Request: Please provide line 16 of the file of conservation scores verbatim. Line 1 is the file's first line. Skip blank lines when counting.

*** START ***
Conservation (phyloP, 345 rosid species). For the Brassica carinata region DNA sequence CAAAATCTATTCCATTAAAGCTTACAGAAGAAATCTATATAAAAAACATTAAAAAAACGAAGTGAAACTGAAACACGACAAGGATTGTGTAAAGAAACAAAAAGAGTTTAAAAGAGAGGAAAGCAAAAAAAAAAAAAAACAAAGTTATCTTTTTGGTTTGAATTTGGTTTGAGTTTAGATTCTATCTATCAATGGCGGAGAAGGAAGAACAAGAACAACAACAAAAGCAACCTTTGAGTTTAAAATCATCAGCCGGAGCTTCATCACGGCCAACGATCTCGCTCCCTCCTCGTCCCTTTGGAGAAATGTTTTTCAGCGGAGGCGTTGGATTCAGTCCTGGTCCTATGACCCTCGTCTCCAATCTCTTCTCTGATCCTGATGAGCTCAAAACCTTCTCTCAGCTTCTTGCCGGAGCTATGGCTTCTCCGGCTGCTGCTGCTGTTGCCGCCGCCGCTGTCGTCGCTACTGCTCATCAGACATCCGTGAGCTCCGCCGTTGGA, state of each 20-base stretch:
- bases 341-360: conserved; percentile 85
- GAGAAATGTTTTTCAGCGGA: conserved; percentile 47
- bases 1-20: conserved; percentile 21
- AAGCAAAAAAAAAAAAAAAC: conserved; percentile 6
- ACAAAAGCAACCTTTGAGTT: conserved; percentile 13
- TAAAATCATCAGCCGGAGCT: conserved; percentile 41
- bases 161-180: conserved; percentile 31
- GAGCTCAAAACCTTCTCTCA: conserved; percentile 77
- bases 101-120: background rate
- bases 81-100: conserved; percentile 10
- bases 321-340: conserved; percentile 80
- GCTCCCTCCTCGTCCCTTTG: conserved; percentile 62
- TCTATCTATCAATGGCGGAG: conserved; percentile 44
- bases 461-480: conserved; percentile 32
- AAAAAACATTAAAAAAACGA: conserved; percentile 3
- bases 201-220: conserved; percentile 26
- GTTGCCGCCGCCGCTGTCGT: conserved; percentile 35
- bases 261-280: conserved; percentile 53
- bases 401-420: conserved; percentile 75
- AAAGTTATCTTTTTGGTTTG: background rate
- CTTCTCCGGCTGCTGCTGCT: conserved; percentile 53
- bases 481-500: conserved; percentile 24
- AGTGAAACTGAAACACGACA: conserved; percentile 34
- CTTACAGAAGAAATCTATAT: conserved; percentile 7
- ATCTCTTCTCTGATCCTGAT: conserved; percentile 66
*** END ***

- AAAAAACATTAAAAAAACGA: conserved; percentile 3